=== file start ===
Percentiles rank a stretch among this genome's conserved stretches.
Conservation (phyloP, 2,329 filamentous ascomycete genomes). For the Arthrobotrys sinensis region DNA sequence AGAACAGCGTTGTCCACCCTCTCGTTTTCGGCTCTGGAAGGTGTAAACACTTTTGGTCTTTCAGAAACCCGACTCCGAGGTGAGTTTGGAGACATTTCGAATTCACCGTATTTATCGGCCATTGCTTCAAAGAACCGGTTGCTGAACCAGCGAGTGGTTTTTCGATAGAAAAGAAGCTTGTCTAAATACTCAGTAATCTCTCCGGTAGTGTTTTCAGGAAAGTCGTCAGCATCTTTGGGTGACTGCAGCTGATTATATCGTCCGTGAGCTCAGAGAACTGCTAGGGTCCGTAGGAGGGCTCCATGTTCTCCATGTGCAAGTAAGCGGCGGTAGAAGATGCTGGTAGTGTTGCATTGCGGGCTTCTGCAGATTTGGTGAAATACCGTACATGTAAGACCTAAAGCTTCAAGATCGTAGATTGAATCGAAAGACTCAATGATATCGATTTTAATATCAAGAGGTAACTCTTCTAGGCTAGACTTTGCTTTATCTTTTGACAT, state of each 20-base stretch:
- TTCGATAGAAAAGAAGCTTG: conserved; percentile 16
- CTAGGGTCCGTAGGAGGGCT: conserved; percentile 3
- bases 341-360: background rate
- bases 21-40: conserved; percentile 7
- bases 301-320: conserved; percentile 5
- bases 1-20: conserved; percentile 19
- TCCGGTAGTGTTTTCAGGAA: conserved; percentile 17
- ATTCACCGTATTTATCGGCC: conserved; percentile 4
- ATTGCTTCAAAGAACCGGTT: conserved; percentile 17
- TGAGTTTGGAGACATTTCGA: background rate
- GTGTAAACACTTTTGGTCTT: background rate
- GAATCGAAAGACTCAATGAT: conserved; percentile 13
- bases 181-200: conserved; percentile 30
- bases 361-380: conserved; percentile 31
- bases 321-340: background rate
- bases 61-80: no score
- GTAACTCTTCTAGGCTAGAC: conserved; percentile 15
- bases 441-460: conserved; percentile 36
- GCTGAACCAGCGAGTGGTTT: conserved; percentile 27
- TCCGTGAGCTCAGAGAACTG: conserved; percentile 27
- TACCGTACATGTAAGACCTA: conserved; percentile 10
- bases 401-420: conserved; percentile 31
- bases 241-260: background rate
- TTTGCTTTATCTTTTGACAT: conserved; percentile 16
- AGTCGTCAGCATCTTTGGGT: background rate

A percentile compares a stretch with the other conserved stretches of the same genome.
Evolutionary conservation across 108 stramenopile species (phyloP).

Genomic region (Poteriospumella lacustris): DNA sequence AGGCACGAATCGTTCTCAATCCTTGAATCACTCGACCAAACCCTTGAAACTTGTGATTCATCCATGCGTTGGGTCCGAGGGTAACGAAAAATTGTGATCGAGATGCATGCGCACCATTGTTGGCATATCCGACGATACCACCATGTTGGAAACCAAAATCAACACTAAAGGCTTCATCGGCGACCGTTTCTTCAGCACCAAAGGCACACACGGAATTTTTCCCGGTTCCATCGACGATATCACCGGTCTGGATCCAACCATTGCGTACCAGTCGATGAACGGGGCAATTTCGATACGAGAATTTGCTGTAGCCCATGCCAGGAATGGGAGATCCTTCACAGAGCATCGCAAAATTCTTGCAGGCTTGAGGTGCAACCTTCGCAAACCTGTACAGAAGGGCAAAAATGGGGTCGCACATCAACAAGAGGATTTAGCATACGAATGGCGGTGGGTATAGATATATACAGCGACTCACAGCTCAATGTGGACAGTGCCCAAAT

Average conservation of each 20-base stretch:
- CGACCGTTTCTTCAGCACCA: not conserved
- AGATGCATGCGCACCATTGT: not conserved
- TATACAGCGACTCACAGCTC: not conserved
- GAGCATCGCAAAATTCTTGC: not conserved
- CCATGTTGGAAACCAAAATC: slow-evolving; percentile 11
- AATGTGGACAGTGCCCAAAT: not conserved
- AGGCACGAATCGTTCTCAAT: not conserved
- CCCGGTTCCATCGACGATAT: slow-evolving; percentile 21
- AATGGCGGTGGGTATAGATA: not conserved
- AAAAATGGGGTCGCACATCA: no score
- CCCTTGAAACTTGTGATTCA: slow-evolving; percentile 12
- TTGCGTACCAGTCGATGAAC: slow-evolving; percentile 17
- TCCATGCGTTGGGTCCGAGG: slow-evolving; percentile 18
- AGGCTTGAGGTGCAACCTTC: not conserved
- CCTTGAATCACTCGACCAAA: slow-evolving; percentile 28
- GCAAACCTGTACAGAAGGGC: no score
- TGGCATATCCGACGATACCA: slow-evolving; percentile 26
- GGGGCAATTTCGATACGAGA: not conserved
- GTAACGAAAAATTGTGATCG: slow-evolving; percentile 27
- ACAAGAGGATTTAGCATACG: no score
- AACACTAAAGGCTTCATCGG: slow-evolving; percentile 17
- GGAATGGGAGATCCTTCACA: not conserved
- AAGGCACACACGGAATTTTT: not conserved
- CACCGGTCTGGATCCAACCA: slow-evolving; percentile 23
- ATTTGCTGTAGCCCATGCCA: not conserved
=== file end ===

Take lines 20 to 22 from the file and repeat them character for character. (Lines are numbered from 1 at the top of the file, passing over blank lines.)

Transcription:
- bases 441-460: conserved; percentile 36
- GCTGAACCAGCGAGTGGTTT: conserved; percentile 27
- TCCGTGAGCTCAGAGAACTG: conserved; percentile 27